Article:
Friday, August 30, 2013
Our friend Max Hengst is a Los Angeles Fire Department Captain out of Station 76 in the Cahuenga Pass. These are the urban firefighters, paramedics and firefighter/paramedics. They're usually not up in the hills, fighting brush fires. They're down in the streets, and the situations they face are often equally dangerous.
You might remember Max. He's the author of LAFD FF/PM: Memoirs of an Outside Dog, and he was a guest author here back in 2011. Max's crew is a Greg, a William, a Rob and three Bobs.
It was Max's day to cook. The firefighters take turns. Did you know they pay for their own food? If you see an LA firefighter at the store picking up steaks for the guys, keep in mind that he's not spending your tax money. The station is very spare. Any amenities are paid for by the guys, pitching in for the comforts they want to add.
As soon as we got there, they got a call. A few minutes later another call came, and the rest of the crew headed out. John and I had the station to ourselves for a while, which is probably not okay in the rule book, but we didn't touch much.
Both calls took time. The first one was an accident in the Cahuenga Pass. A drunk driver, heading north on Cahuenga Blvd East, flipped his car onto the freeway. At rush hour. Miraculously, he didn't hit anyone else. He was pretty badly injured, but apparently too drunk to know it.
The other accident happened in the backup of the first one. A young woman was driving. The injuries were less severe. "Probably texting," William said.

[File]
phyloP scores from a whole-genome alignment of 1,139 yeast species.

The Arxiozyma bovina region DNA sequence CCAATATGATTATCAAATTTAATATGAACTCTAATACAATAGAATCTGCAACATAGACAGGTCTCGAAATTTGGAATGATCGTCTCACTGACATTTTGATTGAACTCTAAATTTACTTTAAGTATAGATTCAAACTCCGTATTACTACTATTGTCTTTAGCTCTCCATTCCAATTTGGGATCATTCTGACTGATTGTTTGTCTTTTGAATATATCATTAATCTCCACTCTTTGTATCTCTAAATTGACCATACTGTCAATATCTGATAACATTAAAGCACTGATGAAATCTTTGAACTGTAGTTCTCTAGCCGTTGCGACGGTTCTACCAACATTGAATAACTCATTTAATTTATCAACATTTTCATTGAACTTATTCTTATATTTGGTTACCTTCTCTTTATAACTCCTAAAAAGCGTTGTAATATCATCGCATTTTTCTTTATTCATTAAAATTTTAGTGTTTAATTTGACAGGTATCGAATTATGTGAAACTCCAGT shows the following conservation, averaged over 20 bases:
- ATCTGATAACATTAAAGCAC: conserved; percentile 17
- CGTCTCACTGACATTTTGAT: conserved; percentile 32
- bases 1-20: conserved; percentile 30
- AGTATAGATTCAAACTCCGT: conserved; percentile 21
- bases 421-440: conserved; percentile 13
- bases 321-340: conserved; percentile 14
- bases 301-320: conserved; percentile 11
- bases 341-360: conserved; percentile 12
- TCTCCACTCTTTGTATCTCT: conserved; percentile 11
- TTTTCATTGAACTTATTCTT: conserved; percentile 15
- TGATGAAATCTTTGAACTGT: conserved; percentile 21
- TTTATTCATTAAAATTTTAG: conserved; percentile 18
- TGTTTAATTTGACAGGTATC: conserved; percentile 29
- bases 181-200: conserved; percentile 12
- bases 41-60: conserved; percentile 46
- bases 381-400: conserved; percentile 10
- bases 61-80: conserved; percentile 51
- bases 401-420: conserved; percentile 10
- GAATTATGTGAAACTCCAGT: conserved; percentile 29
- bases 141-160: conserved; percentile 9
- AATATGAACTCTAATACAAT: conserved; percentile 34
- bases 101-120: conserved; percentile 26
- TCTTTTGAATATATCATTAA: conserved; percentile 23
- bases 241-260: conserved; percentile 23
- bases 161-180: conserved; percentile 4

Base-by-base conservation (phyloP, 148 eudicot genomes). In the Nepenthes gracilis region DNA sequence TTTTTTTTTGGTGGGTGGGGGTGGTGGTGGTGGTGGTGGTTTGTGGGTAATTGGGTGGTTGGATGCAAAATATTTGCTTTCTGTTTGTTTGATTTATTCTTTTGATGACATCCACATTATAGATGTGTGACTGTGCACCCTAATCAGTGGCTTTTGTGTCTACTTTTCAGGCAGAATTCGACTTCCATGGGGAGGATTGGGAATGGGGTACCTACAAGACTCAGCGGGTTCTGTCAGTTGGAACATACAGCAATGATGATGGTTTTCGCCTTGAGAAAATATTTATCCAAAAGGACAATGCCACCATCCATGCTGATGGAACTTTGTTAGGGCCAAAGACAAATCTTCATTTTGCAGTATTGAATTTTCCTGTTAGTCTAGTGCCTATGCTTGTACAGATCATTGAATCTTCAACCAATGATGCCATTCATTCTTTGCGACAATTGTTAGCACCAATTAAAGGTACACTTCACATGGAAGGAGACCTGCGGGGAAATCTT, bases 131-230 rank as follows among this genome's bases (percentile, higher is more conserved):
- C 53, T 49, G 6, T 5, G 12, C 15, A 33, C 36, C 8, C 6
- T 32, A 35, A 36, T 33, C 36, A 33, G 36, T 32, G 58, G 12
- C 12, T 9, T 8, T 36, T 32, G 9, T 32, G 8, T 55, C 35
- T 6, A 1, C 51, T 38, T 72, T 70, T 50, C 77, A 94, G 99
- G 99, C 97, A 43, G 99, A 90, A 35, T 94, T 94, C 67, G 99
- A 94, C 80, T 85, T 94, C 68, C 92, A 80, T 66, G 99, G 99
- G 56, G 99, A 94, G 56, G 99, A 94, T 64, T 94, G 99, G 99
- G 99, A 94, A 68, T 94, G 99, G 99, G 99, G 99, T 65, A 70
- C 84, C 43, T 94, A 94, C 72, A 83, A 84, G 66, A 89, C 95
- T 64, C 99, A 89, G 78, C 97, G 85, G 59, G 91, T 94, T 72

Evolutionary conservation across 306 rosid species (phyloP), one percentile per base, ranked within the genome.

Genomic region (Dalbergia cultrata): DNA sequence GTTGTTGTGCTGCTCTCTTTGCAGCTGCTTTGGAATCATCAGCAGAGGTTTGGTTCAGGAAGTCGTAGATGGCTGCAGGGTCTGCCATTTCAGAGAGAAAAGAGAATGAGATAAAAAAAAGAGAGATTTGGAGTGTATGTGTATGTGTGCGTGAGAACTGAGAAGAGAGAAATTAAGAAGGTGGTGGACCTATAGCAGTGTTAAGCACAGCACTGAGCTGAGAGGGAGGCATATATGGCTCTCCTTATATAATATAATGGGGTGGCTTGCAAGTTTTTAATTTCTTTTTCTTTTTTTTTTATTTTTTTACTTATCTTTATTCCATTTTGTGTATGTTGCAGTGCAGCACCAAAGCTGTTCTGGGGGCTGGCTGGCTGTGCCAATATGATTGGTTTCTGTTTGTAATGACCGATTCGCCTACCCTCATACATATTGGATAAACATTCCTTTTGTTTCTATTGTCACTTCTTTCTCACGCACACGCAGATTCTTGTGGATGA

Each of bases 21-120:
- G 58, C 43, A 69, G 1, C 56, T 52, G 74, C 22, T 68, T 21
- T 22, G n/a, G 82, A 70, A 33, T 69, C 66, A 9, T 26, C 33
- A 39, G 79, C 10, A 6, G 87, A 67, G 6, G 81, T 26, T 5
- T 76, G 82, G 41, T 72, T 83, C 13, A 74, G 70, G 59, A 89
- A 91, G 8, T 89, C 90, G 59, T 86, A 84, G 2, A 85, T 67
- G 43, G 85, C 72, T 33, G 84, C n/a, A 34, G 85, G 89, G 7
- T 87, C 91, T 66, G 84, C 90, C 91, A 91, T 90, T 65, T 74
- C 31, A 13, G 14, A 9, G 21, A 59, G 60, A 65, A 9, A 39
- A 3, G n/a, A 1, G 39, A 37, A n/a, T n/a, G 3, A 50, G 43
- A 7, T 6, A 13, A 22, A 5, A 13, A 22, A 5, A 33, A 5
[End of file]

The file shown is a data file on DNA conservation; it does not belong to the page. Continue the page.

Dinner was fantastic. Max made lasagna from scratch, tomato sauce and all. He also made a beautiful salad, and chocolate cake (with frosting) for dessert. It could have been leftovers, and we'd have been happy to be there. But it was a great meal and a super-nice bunch of guys, who answered our questions and shared their stories. We talked about our work and theirs, and about their families.
One of the men, I think it was Bob (but perhaps I'm using Bob as my default now and it was actually Greg?) said usually accidents happen because of either drunkenness or stupidity.
I said, "And now we have texting."
"That goes under stupidity," he said.
The same man told us why he does the job. I had thought it might be the adrenalin. He admitted that was cool, but his favorite was the day a woman came by to thank them for saving her life. She'd been working out at the gym, and she keeled over. She was basically dead by the time the Station 76 paramedics arrived. But they didn't give up on her.
Max agreed that was special. He says they usually don't get citizen feedback unless it's a complaint. Huh. These people save lives every day and they have to pay for their own dinner.
And they are gentlemen. They'd been out working on the freeways in 90 degree weather in coats that weigh at least 70 pounds, and they would not eat until John and I were served. Would not.
So I want to thank them. It's incredibly cool to eat at the fire station in the first place, and to call the Captain my friend. But what's even cooler is that we had such a nice time. And cooler than that: every single one of those firefighters is a hero, every single day.